FIG. 8 is a block diagram depicting another exemplary architecture of the control logic of the health monitoring device depicted in FIG. 4.

FIG. 9 is a bar chart depicting exemplary activity-induced energy expenditure.

FIG. 10 is a diagram depicting a 3-axis coordinate and a gravity vector.

FIG. 11 is a diagram depicting the resultant effect of the gravity vector on the 3-axis coordinate depicted in FIG. 10.

FIG. 12 is a flowchart depicting exemplary architecture and functionality of the control logic depicted in FIG. 4 for determining whether a user of the health monitoring device depicted in FIG. 1 has taken a step

FIG. 13 is a flowchart depicting exemplary architecture and functionality of the control logic depicted in FIG. 4 for determining whether a user of the health monitoring device depicted in FIG. 1 has fallen.

FIG. 14 is a flowchart depicting another exemplary architecture and functionality of the control logic depicted in FIG. 4 for determining whether a user of the health monitoring device depicted in FIG. 1 has fallen.

DETAILED DESCRIPTION

Ambulatory health monitoring can have many advantages including frequent monitoring of health metrics, monitoring in the user's natural setting, early detection of abnormal physiological levels, and building a history of user's health information. In addition, measures of an individual's activity (Activity-induced Energy Expenditure), number of daily steps, and their sleep/wake patterns are also generally deemed useful measures of health information. Certain high need individuals, such as seniors living alone or individuals with chronic illnesses, may realize the greatest benefit of ambulatory monitoring. Self-test devices such as thermometers, manual measurement of heart rate, and pedometers can be employed to generate data related to ambulatory monitoring. A comprehensive health monitoring device equipped with the ability to continuously monitor and assess activity could provide greater benefit to individuals wearing the device.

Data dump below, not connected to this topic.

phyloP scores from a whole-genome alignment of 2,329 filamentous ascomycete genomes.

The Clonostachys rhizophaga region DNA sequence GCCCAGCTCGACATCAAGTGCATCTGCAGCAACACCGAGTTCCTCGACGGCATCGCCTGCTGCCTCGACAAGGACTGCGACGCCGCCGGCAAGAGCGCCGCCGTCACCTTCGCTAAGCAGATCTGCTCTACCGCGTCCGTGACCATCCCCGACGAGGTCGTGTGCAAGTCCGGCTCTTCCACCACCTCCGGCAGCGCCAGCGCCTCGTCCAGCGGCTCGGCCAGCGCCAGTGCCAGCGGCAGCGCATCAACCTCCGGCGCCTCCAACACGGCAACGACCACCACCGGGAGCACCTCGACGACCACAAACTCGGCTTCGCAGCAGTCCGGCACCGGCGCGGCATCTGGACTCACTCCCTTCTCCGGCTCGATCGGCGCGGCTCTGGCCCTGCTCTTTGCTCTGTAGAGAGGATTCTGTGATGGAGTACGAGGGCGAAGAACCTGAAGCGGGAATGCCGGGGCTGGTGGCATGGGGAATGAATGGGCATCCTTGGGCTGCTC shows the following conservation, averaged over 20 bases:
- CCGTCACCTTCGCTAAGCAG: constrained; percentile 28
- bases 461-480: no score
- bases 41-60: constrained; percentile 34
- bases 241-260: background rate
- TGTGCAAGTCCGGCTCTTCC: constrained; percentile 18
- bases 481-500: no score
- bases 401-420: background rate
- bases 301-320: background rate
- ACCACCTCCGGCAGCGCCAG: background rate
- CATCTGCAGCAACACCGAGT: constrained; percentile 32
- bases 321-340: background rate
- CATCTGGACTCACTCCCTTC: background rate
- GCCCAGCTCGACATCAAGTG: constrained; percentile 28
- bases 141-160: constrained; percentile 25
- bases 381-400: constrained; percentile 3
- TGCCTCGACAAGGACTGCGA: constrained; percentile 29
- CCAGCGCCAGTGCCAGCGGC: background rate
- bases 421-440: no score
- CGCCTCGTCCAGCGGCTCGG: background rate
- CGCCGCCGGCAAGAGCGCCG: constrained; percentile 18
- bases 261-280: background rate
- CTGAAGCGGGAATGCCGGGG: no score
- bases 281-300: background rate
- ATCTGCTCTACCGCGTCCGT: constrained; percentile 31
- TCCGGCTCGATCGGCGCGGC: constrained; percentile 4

The present disclosure provides a wearable device which includes either a microcontroller or digital signal processor (DSP), a battery, a battery management and power distribution system, and at least one physiological sensor from the following list: electrodes for monitoring cardiac and other muscular activity; oxygen saturation sensors (SpO2); galvanic skin response (GSR) sensors; multi-axis accelerometer for monitoring motion; angular rate sensor (or gyroscope); temperature sensor.

FIG. 1 depicts an exemplary perspective view of a wearable health monitoring device 100 in accordance with an embodiment of the present disclosure. The wearable health monitoring device 100 comprises a controller housing 103 and an elastic strap 101. The controller housing 103 attaches to the elastic straps with two or more electrode snaps 104. The snaps serve a dual purpose to both attach and secure as well as provide electrical connection to the elastic strap's electrodes, which is described further herein with reference to FIG. 2. The wearable health monitoring device 100 further comprises a connector 105 for fastening and/or tightening the elastic strap 101 around a user's torso.

Note that the controller housing 103 may be comprised of any type of suitable material known in the art or future-developed, including plastic. In one embodiment of the wearable health monitoring device 100, the controller housing 103 is comprised of a water resistant type of material. Thus, the wearable health monitoring device 100 can be used during bathing or swimming.